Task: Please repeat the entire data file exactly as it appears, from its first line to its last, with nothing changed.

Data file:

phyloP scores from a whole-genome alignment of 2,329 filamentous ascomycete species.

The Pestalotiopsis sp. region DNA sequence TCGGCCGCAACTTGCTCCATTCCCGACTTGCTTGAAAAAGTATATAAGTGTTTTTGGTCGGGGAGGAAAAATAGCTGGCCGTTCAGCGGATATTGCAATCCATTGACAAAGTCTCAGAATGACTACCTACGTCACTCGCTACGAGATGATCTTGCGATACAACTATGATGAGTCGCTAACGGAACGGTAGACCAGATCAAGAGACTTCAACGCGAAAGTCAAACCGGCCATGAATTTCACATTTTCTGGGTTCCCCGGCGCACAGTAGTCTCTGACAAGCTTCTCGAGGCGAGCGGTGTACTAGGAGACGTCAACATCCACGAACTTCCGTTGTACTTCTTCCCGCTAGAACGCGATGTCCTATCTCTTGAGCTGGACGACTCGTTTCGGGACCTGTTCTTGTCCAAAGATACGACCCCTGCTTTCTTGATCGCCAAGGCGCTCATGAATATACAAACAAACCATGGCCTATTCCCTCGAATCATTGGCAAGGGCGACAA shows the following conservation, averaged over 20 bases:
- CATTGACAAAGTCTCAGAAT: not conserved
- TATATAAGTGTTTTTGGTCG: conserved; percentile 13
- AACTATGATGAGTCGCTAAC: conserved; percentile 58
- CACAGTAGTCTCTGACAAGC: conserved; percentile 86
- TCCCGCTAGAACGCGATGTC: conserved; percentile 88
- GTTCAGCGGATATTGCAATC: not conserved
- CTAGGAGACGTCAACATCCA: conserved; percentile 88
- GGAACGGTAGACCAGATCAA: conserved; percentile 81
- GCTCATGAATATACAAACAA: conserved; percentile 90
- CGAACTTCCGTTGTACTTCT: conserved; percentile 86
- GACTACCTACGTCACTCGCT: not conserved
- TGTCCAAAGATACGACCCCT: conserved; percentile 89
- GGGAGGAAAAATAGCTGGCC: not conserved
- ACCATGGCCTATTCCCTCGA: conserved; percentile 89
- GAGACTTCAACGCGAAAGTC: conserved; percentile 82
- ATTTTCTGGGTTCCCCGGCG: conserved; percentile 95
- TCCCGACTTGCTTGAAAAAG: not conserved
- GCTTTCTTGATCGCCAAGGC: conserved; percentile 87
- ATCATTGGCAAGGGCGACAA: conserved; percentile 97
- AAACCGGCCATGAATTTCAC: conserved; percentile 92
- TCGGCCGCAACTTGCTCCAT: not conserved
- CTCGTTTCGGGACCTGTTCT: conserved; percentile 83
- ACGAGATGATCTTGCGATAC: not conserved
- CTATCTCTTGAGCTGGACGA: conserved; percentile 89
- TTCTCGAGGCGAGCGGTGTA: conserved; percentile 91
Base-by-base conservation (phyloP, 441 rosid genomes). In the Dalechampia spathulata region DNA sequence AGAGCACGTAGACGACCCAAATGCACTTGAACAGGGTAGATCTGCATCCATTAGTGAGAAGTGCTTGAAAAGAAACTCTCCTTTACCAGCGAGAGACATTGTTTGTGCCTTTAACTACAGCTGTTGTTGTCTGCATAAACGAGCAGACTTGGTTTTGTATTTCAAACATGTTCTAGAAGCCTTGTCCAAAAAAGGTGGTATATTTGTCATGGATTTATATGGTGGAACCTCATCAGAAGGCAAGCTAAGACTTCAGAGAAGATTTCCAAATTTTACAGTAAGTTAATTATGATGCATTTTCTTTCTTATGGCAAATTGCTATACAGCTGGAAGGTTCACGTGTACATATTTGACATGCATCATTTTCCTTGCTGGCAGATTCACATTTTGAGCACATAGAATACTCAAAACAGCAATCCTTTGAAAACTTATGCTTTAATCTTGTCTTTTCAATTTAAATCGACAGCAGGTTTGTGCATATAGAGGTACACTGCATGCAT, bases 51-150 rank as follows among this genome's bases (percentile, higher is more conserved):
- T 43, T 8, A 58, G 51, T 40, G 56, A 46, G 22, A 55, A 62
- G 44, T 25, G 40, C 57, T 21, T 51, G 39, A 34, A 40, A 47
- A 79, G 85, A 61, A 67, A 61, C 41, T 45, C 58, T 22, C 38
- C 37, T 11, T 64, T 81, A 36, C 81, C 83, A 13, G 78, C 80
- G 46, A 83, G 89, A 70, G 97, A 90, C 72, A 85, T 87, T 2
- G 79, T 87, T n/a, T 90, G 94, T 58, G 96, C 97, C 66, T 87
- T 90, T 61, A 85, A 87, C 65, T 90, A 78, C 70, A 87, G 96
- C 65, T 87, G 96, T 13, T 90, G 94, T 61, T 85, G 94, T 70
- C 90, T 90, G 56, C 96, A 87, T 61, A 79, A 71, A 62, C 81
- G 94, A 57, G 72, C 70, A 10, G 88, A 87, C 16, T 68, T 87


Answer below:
phyloP scores from a whole-genome alignment of 2,329 filamentous ascomycete species.

The Pestalotiopsis sp. region DNA sequence TCGGCCGCAACTTGCTCCATTCCCGACTTGCTTGAAAAAGTATATAAGTGTTTTTGGTCGGGGAGGAAAAATAGCTGGCCGTTCAGCGGATATTGCAATCCATTGACAAAGTCTCAGAATGACTACCTACGTCACTCGCTACGAGATGATCTTGCGATACAACTATGATGAGTCGCTAACGGAACGGTAGACCAGATCAAGAGACTTCAACGCGAAAGTCAAACCGGCCATGAATTTCACATTTTCTGGGTTCCCCGGCGCACAGTAGTCTCTGACAAGCTTCTCGAGGCGAGCGGTGTACTAGGAGACGTCAACATCCACGAACTTCCGTTGTACTTCTTCCCGCTAGAACGCGATGTCCTATCTCTTGAGCTGGACGACTCGTTTCGGGACCTGTTCTTGTCCAAAGATACGACCCCTGCTTTCTTGATCGCCAAGGCGCTCATGAATATACAAACAAACCATGGCCTATTCCCTCGAATCATTGGCAAGGGCGACAA shows the following conservation, averaged over 20 bases:
- CATTGACAAAGTCTCAGAAT: not conserved
- TATATAAGTGTTTTTGGTCG: conserved; percentile 13
- AACTATGATGAGTCGCTAAC: conserved; percentile 58
- CACAGTAGTCTCTGACAAGC: conserved; percentile 86
- TCCCGCTAGAACGCGATGTC: conserved; percentile 88
- GTTCAGCGGATATTGCAATC: not conserved
- CTAGGAGACGTCAACATCCA: conserved; percentile 88
- GGAACGGTAGACCAGATCAA: conserved; percentile 81
- GCTCATGAATATACAAACAA: conserved; percentile 90
- CGAACTTCCGTTGTACTTCT: conserved; percentile 86
- GACTACCTACGTCACTCGCT: not conserved
- TGTCCAAAGATACGACCCCT: conserved; percentile 89
- GGGAGGAAAAATAGCTGGCC: not conserved
- ACCATGGCCTATTCCCTCGA: conserved; percentile 89
- GAGACTTCAACGCGAAAGTC: conserved; percentile 82
- ATTTTCTGGGTTCCCCGGCG: conserved; percentile 95
- TCCCGACTTGCTTGAAAAAG: not conserved
- GCTTTCTTGATCGCCAAGGC: conserved; percentile 87
- ATCATTGGCAAGGGCGACAA: conserved; percentile 97
- AAACCGGCCATGAATTTCAC: conserved; percentile 92
- TCGGCCGCAACTTGCTCCAT: not conserved
- CTCGTTTCGGGACCTGTTCT: conserved; percentile 83
- ACGAGATGATCTTGCGATAC: not conserved
- CTATCTCTTGAGCTGGACGA: conserved; percentile 89
- TTCTCGAGGCGAGCGGTGTA: conserved; percentile 91
Base-by-base conservation (phyloP, 441 rosid genomes). In the Dalechampia spathulata region DNA sequence AGAGCACGTAGACGACCCAAATGCACTTGAACAGGGTAGATCTGCATCCATTAGTGAGAAGTGCTTGAAAAGAAACTCTCCTTTACCAGCGAGAGACATTGTTTGTGCCTTTAACTACAGCTGTTGTTGTCTGCATAAACGAGCAGACTTGGTTTTGTATTTCAAACATGTTCTAGAAGCCTTGTCCAAAAAAGGTGGTATATTTGTCATGGATTTATATGGTGGAACCTCATCAGAAGGCAAGCTAAGACTTCAGAGAAGATTTCCAAATTTTACAGTAAGTTAATTATGATGCATTTTCTTTCTTATGGCAAATTGCTATACAGCTGGAAGGTTCACGTGTACATATTTGACATGCATCATTTTCCTTGCTGGCAGATTCACATTTTGAGCACATAGAATACTCAAAACAGCAATCCTTTGAAAACTTATGCTTTAATCTTGTCTTTTCAATTTAAATCGACAGCAGGTTTGTGCATATAGAGGTACACTGCATGCAT, bases 51-150 rank as follows among this genome's bases (percentile, higher is more conserved):
- T 43, T 8, A 58, G 51, T 40, G 56, A 46, G 22, A 55, A 62
- G 44, T 25, G 40, C 57, T 21, T 51, G 39, A 34, A 40, A 47
- A 79, G 85, A 61, A 67, A 61, C 41, T 45, C 58, T 22, C 38
- C 37, T 11, T 64, T 81, A 36, C 81, C 83, A 13, G 78, C 80
- G 46, A 83, G 89, A 70, G 97, A 90, C 72, A 85, T 87, T 2
- G 79, T 87, T n/a, T 90, G 94, T 58, G 96, C 97, C 66, T 87
- T 90, T 61, A 85, A 87, C 65, T 90, A 78, C 70, A 87, G 96
- C 65, T 87, G 96, T 13, T 90, G 94, T 61, T 85, G 94, T 70
- C 90, T 90, G 56, C 96, A 87, T 61, A 79, A 71, A 62, C 81
- G 94, A 57, G 72, C 70, A 10, G 88, A 87, C 16, T 68, T 87